New figures released by NFU Cymru have revealed the vital role that access to the countryside and farmland played for the nation’s physical and mental wellbeing during the coronavirus pandemic.

A survey commissioned by NFU Cymru and delivered by Censuswide, found that 85 per cent of Welsh respondents living outside of rural areas believed their visits to the countryside and farmland since the first lockdown had improved their physical and/or mental health and wellbeing.

Around three in 10 (29.46 per cent) Welsh people taking part in the survey stated that the amount of time they had spent walking, visiting or exercising in the countryside had increased since the first lockdown, on average spending more than 15 hours a month more on Wales’ hills, footpaths, woodlands and trails than they did before March 2020.

The NFU Cymru survey has also revealed people’s appreciation of Wales’ landscapes and the role that farmers play in managing the countryside had increased since the Covid-19 pandemic began.

Of those polled who stated that they valued the countryside and farmland more in the past 12 months, 87 per cent said they’d developed a greater appreciation of the role farming plays in creating rural landscapes.

NFU Cymru president John Davies said: “Farmers have been the custodians of the Welsh countryside and landscapes for generations and play a vital part in managing access to these areas for the public to enjoy.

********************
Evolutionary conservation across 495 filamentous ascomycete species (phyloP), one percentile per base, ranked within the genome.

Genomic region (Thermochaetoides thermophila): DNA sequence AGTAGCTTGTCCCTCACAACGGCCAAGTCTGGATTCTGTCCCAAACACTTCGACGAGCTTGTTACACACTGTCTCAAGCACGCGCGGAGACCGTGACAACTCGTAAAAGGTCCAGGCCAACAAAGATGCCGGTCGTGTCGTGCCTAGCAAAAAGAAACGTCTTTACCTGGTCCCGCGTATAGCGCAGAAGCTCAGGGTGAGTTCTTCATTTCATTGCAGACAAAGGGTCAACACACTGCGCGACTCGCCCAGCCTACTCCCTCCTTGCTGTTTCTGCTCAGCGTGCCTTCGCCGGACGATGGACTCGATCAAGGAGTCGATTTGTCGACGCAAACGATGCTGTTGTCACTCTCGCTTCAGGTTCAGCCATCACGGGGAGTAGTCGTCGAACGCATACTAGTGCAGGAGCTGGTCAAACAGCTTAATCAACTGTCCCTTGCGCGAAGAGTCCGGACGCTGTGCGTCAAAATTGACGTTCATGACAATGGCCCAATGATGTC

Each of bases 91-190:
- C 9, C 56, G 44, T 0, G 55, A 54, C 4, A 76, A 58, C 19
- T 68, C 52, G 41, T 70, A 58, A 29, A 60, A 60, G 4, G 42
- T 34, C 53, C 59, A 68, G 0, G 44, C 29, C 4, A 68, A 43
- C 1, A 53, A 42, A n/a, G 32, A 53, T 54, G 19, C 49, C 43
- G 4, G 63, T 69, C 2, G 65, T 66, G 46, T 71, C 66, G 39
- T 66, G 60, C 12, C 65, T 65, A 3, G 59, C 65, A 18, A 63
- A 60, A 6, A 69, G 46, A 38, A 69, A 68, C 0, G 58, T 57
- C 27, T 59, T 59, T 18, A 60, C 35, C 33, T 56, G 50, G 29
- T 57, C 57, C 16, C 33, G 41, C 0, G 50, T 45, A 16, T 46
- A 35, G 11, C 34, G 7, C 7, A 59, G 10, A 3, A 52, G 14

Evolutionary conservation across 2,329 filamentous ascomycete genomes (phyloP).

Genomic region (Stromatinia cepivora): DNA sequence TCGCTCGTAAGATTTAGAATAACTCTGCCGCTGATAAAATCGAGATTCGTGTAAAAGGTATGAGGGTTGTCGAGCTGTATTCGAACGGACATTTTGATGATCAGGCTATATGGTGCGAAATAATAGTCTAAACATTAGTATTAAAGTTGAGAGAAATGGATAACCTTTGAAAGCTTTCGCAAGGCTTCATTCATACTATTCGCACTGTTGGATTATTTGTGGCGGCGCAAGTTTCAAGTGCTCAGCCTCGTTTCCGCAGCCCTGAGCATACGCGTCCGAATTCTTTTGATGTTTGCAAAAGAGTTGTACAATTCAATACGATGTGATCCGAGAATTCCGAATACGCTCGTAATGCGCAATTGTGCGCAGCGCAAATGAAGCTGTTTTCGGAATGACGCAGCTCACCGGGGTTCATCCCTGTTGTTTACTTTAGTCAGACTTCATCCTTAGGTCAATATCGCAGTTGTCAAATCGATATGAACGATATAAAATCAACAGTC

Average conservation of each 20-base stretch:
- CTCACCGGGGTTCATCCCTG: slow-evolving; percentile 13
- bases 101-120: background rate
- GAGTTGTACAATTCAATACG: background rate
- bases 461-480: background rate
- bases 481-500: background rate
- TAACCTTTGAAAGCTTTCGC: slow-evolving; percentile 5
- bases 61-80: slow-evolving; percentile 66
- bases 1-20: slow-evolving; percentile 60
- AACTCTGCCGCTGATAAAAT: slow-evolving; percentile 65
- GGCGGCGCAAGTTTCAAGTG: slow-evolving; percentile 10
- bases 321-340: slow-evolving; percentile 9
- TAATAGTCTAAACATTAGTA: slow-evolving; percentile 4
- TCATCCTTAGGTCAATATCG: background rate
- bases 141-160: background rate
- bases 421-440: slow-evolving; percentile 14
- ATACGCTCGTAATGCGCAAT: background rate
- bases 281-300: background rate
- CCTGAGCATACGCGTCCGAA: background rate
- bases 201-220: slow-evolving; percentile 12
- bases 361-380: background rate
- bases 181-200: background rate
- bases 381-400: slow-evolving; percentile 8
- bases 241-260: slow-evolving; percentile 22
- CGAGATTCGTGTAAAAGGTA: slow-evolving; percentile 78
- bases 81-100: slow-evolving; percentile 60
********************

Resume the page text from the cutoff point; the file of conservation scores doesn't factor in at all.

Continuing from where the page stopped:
"The nature of the coronavirus pandemic, and in particular the first lockdown, heightened people’s desire to be out in the countryside enjoying nature and this is evidenced by the fact that such a high percentage of people spent more time outdoors than they did normally.

“It is fantastic to see from this data that people’s appreciation of the Welsh and British countryside, and the role that farmers play in maintaining and enhancing those landscapes, has increased during this time. I think it is great to see that so many people have taken such a keen interest in the industry’s work and help reinforce the farm to fork story.

“I think that Welsh farmers can be extremely proud of the role they have played in keeping the nation fed while also helping boost the nation’s physical and mental wellbeing as they enjoyed our world-renowned landscapes.”

The survey of over 2,000 adults in England and Wales explored the behaviours of those accessing Britain’s rural footpaths and farmland.

Around two in five (41 per cent) of those questioned took a dog with them on their visits to the countryside. Of those dog owners surveyed, 73 per cent said that they always kept their dog on a lead around livestock. Meanwhile, just under three quarters (72 per cent) of people said that they were aware of the Countryside Code.

Mr Davies added: “It is clear from the data, and from speaking anecdotally to our farming members across Wales throughout the Covid-19 emergency, that people’s desire to get out into green spaces increased during the pandemic and I would like to thank the vast majority of visitors who enjoyed the countryside responsibly, kept their dog on a lead, took their rubbish home and respected infection control concerns by practising good hygiene when in and around farm holdings.”

The findings of the survey also indicated that Welsh and British tourism businesses are set to benefit from people enjoying a so-called ‘staycation’ by holidaying in the UK this year.

Of those polled who say they typically holiday abroad, over three in five (62 per cent) stated that they would be holidaying in the UK instead this year.